Count it all joy, my brothers, when you meet trials of various kinds, for you know that the testing of your faith produces steadfastness. James 1:2-3
Count is all joy? Who considers suffering joy? I have heard this question posed to me over the years. How do I count this trial all joy? It is difficult to see trials as joyful.
I appreciate the perspective of Sam Allberry: “He is not telling us so much how to feel as how to think.”[i] We tend to think of Joy as a feeling and from that viewpoint, we read this as if we should feel joyful about our trials. Well, when suffering happens, joy is not natural nor can we conjure it up.
James is not suggesting that we have joy about the trials themselves but rather because of what God is up to in the process of our trials. Allberry defines suffering as “the removal of something that we want to have- health, a relationship, financial security, etc.”[ii] Further he says, “In order to be joyful, we need to end the struggle.”[iii]
What struggle? We need to end the trial? If only we could. No, the struggle is that we are losing or already have lost something we greatly value and we wrestle or struggle in our spirits with the loss.
What James is telling us is that there is something even greater, something to value even more. Growth. Growth in Christ-likeness. Spiritual maturity. Again quoting Allberry, “If we stop and think about it, this is actually what we most long for as Christians (or at least what we should most long for): to become more whole in Christ; to know him more fully and intimately. And it is trials that give us this opportunity to mature in our faith. In fact, we can’t get there without trials.”[iv]
So it’s not joy ABOUT the trial but joy IN the trial because we can be assured God sees us and is fully engaged with us in the process. He is up to something transformative in us in the deeper parts of our hearts. Does it hurt? Yes. No doubt. But even beyond maturity, is an eternal reality: Blessed is the man who remains steadfast under trial, for when he has stood the test he will receive the crown of life, which God has promised to those who love him. James 1:12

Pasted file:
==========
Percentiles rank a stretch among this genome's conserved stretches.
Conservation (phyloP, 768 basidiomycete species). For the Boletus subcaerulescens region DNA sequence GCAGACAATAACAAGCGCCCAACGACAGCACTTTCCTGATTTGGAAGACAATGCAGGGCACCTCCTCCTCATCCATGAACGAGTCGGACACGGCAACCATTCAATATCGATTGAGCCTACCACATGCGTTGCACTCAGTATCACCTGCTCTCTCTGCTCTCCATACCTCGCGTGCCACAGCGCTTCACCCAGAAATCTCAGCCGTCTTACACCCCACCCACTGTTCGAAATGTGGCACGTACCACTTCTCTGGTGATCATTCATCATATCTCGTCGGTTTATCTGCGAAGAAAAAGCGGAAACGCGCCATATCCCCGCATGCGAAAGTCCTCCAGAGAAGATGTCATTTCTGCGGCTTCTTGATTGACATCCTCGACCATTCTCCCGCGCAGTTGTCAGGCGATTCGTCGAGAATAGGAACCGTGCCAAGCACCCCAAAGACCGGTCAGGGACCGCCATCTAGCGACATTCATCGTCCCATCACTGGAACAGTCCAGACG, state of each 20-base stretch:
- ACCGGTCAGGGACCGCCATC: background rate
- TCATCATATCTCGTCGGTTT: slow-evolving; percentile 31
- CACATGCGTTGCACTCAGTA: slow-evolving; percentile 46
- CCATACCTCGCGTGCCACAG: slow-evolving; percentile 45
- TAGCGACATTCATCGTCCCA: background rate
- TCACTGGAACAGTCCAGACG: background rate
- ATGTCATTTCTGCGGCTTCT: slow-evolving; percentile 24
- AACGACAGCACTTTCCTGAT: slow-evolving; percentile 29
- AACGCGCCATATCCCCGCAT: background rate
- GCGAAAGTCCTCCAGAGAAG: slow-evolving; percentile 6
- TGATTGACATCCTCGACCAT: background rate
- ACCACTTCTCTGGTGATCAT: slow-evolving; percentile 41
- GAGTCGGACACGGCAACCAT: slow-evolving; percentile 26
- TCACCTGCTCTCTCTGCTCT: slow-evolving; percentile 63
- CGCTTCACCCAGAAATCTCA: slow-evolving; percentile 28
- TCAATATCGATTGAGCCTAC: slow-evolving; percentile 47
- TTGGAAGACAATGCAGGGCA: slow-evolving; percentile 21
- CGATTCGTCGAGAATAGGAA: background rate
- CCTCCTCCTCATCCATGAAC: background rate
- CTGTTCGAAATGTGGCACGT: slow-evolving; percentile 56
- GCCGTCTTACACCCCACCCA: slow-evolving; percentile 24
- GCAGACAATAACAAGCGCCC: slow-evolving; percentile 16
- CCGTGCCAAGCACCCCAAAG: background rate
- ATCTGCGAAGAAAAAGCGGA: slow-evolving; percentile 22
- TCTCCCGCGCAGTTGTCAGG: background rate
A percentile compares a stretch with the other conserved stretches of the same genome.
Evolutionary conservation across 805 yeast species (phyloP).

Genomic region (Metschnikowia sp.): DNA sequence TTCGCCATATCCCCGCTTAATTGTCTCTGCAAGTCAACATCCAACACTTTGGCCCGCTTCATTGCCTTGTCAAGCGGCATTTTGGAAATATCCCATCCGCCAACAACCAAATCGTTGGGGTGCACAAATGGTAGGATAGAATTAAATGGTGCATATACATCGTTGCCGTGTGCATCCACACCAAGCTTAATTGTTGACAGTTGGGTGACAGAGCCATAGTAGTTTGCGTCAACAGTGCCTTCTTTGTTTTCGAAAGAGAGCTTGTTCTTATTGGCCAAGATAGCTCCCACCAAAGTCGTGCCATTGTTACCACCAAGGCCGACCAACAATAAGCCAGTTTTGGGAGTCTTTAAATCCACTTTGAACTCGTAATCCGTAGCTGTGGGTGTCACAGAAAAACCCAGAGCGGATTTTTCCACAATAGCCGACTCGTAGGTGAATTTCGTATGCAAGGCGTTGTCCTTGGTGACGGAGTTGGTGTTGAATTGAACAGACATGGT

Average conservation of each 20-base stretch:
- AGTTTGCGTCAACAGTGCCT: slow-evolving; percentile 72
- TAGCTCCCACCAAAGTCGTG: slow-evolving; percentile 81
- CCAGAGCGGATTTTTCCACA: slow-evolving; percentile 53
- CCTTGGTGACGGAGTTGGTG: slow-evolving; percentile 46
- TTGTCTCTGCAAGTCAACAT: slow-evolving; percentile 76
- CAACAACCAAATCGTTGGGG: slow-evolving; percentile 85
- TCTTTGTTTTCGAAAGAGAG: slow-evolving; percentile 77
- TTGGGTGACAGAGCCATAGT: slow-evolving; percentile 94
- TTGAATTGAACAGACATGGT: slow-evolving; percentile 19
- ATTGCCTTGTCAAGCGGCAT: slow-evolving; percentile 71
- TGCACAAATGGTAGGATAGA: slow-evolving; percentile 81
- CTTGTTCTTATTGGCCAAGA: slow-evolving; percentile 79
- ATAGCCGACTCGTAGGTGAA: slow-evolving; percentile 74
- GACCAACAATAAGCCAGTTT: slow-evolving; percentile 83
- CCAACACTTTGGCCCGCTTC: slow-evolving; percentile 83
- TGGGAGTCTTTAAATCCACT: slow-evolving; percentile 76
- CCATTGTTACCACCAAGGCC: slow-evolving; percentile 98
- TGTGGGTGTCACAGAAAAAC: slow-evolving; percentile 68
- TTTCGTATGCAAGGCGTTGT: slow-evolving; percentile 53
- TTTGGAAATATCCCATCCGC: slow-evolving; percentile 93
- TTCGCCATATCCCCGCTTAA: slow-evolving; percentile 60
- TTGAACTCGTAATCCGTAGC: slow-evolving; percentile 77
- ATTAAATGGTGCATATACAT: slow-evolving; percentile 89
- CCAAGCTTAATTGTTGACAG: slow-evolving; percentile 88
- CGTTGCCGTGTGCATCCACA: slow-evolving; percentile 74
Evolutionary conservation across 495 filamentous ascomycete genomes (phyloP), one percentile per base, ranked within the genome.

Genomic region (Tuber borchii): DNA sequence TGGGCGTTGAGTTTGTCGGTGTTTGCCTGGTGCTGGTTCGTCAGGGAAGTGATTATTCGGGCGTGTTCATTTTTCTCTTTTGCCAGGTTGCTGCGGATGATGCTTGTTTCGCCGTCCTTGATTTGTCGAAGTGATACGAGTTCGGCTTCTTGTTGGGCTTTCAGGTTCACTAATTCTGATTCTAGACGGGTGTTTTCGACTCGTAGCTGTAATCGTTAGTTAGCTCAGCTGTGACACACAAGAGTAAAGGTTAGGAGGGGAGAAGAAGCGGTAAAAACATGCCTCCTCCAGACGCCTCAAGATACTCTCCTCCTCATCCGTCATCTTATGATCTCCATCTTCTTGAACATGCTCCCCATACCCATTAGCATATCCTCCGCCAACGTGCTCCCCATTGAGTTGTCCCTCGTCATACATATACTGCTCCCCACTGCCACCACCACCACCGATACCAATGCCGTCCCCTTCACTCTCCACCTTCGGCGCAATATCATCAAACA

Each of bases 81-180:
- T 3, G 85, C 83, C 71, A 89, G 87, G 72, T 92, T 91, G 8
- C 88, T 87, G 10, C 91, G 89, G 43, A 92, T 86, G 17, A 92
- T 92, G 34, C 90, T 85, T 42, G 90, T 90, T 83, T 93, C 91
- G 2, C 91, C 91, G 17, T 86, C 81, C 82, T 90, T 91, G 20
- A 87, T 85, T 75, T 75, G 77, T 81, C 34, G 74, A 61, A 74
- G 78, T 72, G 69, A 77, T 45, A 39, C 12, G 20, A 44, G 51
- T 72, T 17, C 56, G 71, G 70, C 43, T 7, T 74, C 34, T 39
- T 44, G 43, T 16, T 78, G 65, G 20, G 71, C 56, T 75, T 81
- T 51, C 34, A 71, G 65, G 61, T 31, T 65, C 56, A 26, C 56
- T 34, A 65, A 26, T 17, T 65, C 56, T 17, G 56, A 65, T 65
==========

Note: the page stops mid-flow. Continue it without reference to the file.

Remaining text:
I can’t help but think of the example Jesus gives us. …looking to Jesus, the founder and perfecter of our faith, who for the joy that was set before him endured the cross, despising the shame, and is seated at the right hand of the throne of God. Hebrews 12:2 (underlining mine)
By God’s grace and Christ’s life in us, we can cast our vision beyond the immediate trial to the glory that lies beyond, as we mature in the faith and ultimately receive the crown of life. This is a supernatural work of God IN us, as is the joy only He can give in our journey through trials.
[i] Sam Allberry. James: Genuine Faith. 2015.
Written by Diane Hunt: Diane Hunt serves on the board of America’s Keswick and is the Executive Director & CEO of Changed Choices, a Christian non-profit in North Carolina. She is also a biblical counselor and women’s event speaker. For more information about having Diane speak at your next event please contact her at email@example.com.
Think About This: “Rebellious people do not want to rest in God’s work or celebrate His creation. Like our first parents, we each want to be our own god. We want to rest in our own works and celebrate our own accomplishments”. – Bruce A. Ray